Most people think that generic drugs always work, that all Tier I drugs of an HMO are pharmacologically equivalent,and that generic drugs are cheaper. Only the last statement is true, and the pharmacies also love generics because they have higher profit margins. (Brand name $80, charge to you $100, profit$20; generic $20, price to you $50, profit $30.) However, the generics do not always work as well as brand names, because there can be different "inert" compounds added to the parent drug to make the tablet. The FDA requires that the blood levels of the generic be the same as the brand name (+/- 10%), but only the brand name drug has been tested for clinical efficiency. There is no way of comparing tissue levels of the brand name drug to the generic, and this is especially important with drugs that act on the central nervous system (tranquilizers, sleeping pills, pain pills) after crossing the blood-brain barrier. Again, no generic is tested for clinical efficiency against the brand name drug.
The blood-brain barrier is nature's way of protecting the brain from noxious compounds that are dissolved in your blood. A drug has to cross the blood-brain barrier (through capillary walls) to reach the brain and achieve its effect. Whether a particular drug can do this is usually only determined by trial and error. For instance, penicillin readily crosses the blood-brain barrier, and is therefore extremely active in treating meningitis. Keflex, a cephalosporin, cannot cross the blood-brain barrier, and is therefore useless in treating meningitis, although it generally can treat any soft tissue infection or lung infection that penicillin does.
Within a particular class of drugs (e.g. beta-blockers) if a drug is lipophilic, this affects the ability of the brain to absorb the drug once it gets there. Marijuana is extremely lipophilic, so it is released very slowly from fatty tissue in the brain, and your urine can test positive for at least two weeks after inhaling it. There can also be subtle differences within a class of drugs: Coreg is the only beta-blocker shown to reduce microalbinuria in diabetic patients.
When it comes to other groups of drugs, there is wide human variation in responsiveness, since we are all biochemically different. Claritin and Zyrtec are over-the-counter (OTC) anti-histamines, and sometimes one will work on a patient's allergies, and sometimes the other, since they are chemically very different. Allegra is a prescription antihistamine, which works better in many patients, but unlike Medicare Part D, most HMO's ask me to certify that both OTC drugs did not work before they will pay for Allegra. The same problem arises is proton-pump inhibitors (PPI's) for acid reflux. The HMO's want me to try the patient on OTC Prilosec before paying for Prevacid, Aciphex or Nexium. Furthermore, if I want to prescribe Nexium at a double dose to suppress acid symptoms, which some patients need, I generally have to send them to a GI doctor to have the payment okayed. Remember, if you are forced to buy an OTC drug, your co-pay is 100%, and the cost to your HMO is $0.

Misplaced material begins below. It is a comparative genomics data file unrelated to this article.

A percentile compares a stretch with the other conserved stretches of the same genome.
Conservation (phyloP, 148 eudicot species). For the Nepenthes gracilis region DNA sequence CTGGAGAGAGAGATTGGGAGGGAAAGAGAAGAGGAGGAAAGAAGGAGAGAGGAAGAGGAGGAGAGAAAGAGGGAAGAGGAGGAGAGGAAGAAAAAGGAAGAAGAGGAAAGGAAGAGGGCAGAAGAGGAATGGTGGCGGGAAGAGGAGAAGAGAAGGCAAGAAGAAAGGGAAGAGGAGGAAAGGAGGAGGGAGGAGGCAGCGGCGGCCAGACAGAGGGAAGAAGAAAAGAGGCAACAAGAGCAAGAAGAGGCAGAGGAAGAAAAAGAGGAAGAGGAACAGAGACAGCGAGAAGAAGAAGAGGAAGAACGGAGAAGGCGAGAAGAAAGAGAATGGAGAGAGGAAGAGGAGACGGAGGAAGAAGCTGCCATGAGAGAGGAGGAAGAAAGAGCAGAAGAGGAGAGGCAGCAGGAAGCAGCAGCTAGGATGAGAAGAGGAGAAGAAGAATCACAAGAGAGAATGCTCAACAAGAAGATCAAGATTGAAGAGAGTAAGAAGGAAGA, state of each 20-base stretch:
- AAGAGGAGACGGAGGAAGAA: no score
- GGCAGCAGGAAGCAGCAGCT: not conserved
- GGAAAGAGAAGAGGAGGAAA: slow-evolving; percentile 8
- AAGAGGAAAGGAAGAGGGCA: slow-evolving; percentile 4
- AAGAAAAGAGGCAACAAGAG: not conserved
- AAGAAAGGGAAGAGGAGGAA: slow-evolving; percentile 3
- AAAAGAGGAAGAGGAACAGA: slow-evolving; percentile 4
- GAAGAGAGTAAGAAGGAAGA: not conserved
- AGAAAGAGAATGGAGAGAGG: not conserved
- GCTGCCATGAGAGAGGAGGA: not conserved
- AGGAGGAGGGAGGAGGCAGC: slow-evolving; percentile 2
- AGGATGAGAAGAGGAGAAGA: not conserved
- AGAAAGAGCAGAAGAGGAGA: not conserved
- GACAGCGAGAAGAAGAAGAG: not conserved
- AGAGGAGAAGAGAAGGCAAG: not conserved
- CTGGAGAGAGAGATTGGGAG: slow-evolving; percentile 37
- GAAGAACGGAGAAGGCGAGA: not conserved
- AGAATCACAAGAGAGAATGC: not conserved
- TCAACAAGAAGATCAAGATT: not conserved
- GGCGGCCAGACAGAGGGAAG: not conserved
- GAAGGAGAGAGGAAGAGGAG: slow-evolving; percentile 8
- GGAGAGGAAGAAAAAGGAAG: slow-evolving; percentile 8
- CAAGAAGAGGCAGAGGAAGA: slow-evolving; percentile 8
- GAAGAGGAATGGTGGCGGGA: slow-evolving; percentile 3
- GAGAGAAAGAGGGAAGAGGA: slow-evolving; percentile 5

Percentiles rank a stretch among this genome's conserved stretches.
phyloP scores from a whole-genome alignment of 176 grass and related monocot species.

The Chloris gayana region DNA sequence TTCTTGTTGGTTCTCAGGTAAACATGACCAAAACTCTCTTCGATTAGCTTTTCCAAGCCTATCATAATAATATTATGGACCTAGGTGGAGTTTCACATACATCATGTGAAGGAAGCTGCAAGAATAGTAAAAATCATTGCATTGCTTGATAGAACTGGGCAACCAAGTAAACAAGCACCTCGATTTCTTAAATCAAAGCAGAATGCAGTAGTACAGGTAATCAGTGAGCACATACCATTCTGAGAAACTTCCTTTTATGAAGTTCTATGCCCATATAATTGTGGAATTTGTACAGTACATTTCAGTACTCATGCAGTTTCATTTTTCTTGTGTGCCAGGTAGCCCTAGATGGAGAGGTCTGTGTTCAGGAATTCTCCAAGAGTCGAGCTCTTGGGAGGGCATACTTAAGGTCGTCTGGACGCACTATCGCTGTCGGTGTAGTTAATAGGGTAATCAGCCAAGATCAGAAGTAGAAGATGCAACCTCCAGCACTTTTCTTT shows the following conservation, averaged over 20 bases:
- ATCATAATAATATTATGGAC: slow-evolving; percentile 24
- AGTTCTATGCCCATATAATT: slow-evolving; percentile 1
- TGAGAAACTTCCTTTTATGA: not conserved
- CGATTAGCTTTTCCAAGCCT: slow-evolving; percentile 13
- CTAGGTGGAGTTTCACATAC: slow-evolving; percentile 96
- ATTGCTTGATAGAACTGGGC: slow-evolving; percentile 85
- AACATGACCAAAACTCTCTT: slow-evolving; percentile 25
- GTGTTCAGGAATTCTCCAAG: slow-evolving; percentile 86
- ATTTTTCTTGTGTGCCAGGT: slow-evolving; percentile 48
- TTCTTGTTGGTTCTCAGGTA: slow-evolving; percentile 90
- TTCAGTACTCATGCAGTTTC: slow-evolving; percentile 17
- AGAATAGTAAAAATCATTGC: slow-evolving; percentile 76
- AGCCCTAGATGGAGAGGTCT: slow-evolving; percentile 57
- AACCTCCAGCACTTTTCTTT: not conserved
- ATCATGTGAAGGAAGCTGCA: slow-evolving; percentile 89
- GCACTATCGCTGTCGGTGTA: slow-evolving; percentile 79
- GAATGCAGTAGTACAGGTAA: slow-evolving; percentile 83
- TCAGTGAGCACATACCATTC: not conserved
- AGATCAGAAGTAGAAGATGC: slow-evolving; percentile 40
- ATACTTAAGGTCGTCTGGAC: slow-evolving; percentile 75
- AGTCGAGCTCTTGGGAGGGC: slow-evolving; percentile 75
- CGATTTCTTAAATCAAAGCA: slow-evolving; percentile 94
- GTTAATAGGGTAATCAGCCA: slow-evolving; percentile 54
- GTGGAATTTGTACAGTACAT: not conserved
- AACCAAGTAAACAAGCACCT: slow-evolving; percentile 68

The worst scenario is in CNS-acting drugs. In my experience, generic Ativan works less than 10% of the time, so if a patient does not respond to generic Ativan, I am not sure of the cause. I also have found that generic Prozac works less than 50% of the time, and there are treatment problems with generic Wellbutrin. If a patient responds well to the anti-depressant Lexapro, the HMO generally asks me to switch the patient to a generic form of Celexa, even though they are chemically totally different drugs. I have also found that the beta-blocker Nadolol is excellent prophylaxis against migraines, as is Inderal LA, but since only Inderal (which requires dosing 4 x a day) is available in a generic form, the LA Rx. is generally not paid for.
In your own case, I am certain that aspirin, Advil, and Alleve all work differently in you, even though they all are NSAID's (anti-inflammatories).
Viagra, Levitra, and Cialis all work to treat erectile dysfunction, but sometimes one drug will work, and sometimes another.
The main point is that drugs with the same physiological endpoint in the human body have different chemical structures, and they cannot all work equally well.